Calgary Herald

Soaring health-care costs bending the province out of shape

But simply throwing more tax dollars at the problem is getting us nowhere

- CHRIS NELSON Chris Nelson is a Calgary writer.

Bending the curve is the catchy mantra our health-care honchos have attached themselves to, though, for the rest of us Albertans, boggling the mind seems more appropriat­e.

In the relentless merry-goround atop Alberta’s Health Services, a somewhat unstable place that’s seen six CEOs depart in eight years, perhaps our government could find some modern-day Alice to take this Wonderland job, because we’re truly on the other side of the looking glass.

This bending blather captures the giddy hope we can slow relentless­ly increasing healthcare costs before hitting the point where no one on Earth will lend Albertans any more money.

Yet, to actually believe such bending will occur takes a leap of faith of Uri Geller proportion­s.

Look at the swift and sure reaction to the recent budget, in which we passed the $20-billiona-year mark in health spending.

Not bad for a province of about four million souls.

Once Treasurer Clueless Joe thankfully sat down after finally admitting we’ll be borrowing billions each year so far into the future that a Canadian hockey team might win the Stanley Cup before we balance our books, the puck was passed to Health Minister Sarah Hoffman.

“If we had a freeze, we’d be looking at having to lay off staff. And we need to reduce wait times, and, if you cut access for MRIs, CT scans and cancer surgeries, it would do the opposite,” was her take on why another $500 million-plus will be spent in the next financial year.

To mix the sporting metaphors, on deck, scalpel steadfastl­y in hand, was the Alberta Medical Associatio­n.

Citing a lower-than-expected increase in the doctor allocation, the outfit’s head honcho said it was hard to imagine how it wouldn’t reduce service.

“We’re onside with the idea of bending the cost curve, but that sort of increase … is much less than I think meets the definition of bending the curve,” said Dr. Carl Nohr, adding that, if the government doesn’t budge, it could lead to patients waiting longer for care.

So, if more money is needed to lower wait times, then let’s square this circle.

According to the Canadian Institute for Health Informatio­n, Albertans needing surgery for colorectal, breast and other common forms of cancer face lengthenin­g delays that are now among the longest in the country.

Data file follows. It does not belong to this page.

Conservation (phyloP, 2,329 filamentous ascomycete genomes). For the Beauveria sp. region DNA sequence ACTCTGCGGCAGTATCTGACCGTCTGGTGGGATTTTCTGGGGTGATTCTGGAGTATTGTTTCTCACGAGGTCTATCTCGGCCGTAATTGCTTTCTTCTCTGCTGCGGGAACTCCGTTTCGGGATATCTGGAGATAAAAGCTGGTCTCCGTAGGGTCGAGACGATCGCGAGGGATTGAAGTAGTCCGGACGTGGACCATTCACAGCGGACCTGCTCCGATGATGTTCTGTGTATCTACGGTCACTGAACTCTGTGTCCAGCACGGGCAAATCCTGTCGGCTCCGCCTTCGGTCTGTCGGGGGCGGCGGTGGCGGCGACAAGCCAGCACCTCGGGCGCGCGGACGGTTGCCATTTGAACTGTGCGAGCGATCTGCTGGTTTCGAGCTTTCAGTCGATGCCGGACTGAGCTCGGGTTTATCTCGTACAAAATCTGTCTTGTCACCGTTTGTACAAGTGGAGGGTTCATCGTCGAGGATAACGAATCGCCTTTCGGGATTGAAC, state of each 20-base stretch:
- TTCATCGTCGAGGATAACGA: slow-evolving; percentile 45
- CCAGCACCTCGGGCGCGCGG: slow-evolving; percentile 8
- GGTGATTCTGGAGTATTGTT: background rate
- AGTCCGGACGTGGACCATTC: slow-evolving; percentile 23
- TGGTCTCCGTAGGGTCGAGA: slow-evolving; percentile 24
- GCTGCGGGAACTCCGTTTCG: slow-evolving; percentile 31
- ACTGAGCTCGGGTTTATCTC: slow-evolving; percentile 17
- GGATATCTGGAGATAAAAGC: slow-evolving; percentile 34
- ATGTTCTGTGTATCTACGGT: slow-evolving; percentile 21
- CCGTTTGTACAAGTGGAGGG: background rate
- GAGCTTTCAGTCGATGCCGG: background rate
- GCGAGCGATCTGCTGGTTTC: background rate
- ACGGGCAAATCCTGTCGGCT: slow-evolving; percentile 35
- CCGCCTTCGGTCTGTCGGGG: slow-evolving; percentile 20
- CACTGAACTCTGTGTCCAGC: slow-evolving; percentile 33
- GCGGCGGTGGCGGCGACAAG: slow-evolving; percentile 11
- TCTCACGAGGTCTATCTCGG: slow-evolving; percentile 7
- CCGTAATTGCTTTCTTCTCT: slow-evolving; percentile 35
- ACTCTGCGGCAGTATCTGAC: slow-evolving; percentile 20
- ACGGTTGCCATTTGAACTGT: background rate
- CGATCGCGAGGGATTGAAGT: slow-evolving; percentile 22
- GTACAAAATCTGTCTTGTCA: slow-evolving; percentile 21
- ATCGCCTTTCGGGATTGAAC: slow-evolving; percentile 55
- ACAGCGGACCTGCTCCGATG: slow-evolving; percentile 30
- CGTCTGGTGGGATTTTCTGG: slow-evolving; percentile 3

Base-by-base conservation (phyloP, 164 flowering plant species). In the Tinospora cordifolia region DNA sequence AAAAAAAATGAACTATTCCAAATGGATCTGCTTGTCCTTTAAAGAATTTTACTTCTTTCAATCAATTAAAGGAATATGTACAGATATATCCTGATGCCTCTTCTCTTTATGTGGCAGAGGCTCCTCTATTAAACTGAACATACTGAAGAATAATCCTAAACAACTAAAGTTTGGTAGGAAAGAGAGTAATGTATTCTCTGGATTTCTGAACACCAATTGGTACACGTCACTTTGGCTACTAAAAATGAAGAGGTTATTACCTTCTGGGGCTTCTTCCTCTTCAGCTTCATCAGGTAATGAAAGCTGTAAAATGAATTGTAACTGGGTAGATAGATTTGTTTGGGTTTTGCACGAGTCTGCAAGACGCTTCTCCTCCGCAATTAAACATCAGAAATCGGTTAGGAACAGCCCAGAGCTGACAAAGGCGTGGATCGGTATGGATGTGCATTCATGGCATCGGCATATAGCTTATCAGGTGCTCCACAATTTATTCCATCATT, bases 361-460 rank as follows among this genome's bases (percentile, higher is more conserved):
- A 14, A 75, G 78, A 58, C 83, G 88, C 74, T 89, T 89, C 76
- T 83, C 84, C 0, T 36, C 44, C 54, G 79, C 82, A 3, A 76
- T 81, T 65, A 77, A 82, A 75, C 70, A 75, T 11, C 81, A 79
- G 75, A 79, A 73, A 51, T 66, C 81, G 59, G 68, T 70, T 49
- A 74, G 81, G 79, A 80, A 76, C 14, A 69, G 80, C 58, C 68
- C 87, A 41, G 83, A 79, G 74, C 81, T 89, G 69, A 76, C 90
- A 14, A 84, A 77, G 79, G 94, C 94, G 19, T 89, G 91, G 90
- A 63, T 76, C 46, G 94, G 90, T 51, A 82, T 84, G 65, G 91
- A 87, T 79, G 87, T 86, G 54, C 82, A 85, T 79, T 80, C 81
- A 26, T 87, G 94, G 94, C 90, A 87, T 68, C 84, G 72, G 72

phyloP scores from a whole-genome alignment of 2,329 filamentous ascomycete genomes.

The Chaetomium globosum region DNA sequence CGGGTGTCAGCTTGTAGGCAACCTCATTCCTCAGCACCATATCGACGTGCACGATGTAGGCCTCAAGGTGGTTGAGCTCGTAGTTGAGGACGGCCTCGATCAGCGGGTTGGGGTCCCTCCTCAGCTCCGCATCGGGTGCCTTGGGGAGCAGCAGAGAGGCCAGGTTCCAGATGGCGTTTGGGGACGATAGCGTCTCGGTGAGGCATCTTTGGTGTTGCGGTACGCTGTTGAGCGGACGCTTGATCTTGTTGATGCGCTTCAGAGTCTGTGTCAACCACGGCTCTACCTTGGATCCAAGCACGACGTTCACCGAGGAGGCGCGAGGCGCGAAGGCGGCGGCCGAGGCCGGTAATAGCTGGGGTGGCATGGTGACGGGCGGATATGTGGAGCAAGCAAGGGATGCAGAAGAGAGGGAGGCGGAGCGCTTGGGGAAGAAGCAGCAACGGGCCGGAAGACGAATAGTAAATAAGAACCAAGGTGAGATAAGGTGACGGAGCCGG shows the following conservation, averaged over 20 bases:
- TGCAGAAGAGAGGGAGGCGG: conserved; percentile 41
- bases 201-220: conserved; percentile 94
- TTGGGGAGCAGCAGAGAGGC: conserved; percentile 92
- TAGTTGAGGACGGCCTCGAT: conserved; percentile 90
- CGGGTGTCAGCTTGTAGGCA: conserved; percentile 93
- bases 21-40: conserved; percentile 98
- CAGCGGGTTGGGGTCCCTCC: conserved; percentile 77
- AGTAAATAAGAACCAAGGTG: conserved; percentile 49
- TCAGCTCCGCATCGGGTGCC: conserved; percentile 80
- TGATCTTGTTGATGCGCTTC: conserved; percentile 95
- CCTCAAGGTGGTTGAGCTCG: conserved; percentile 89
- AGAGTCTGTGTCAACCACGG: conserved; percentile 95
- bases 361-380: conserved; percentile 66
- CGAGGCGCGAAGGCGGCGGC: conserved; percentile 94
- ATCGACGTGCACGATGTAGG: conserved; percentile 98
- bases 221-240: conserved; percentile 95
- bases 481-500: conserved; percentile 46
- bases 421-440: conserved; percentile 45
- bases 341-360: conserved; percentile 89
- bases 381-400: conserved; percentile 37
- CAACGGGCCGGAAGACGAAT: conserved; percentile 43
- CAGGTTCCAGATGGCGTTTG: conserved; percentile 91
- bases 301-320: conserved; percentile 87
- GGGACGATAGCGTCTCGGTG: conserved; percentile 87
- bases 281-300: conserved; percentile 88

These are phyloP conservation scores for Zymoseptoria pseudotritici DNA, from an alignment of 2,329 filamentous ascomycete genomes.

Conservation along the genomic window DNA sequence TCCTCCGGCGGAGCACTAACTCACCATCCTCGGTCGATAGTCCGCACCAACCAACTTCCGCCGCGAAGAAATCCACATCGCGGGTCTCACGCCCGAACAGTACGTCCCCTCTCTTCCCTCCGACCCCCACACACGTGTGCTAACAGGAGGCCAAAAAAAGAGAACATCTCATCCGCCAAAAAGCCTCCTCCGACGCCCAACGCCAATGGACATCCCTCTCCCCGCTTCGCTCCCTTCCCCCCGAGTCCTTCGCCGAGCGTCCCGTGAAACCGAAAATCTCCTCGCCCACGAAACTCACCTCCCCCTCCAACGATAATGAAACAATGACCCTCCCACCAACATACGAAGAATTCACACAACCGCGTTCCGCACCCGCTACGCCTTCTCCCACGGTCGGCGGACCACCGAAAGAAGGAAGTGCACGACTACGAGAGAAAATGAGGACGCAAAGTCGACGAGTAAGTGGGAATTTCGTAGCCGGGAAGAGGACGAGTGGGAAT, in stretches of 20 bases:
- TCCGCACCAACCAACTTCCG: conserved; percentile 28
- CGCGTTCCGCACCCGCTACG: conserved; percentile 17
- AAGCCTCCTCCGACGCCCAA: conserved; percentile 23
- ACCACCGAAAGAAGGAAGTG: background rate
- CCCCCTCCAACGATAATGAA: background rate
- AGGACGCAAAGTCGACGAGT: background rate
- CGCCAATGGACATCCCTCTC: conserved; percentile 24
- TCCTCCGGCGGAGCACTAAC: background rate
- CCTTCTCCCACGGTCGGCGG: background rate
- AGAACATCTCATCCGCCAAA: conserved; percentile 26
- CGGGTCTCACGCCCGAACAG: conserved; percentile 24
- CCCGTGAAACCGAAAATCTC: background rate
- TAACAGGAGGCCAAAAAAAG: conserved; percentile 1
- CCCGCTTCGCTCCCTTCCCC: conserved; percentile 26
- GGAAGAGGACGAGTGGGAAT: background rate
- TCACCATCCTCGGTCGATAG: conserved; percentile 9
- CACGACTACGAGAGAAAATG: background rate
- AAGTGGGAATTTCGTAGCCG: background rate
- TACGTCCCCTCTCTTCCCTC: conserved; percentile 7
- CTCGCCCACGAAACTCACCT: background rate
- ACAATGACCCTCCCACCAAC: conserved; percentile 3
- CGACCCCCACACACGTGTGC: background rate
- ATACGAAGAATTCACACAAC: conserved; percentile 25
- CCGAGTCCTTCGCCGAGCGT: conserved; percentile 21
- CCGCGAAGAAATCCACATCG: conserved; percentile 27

That’s despite spending the most per head of any province.

When it comes to comparativ­e countries such as Australia, Japan, Britain and Finland, here in Wild Rose land, we’re akin to high rollers in Las Vegas, tossing down health-care bucks with abandon.

So we spend more and get less. Therefore, logically, spending more will make things worse. Or maybe we’re wasting money that should be spent more wisely elsewhere.

Ouch — the looking glass cracks, Alice feels a sudden shiver, and a bare hint of reflected reality emerges from the mirror’s shards.

Because in public life, once a program is in place — health care differs only in scale from city bylaws or Calgary policing — it stays in place.

In the real world, if a family’s income drops or they want to splurge on some upcoming luxury, then they have to cut expenses elsewhere to balance the budget.

That’s not what happens when someone else pays. The AHS or AMA won’t look to transfer money from programs past their due date. That would entail some tough meetings with the lads and lasses who have been coasting. Better just belly up to the microphone and whine: “We need more or you’re all screwed.”

And when it comes to threats, targeting your health is about as potent as it gets.

Frankly, it’s nothing more than fear mongering from the cosseted who want to keep the gravy flowing.

It’s not about bending curves, because as anyone who’s run track and taken those bends will attest, sooner or later, you’re right back where you started.

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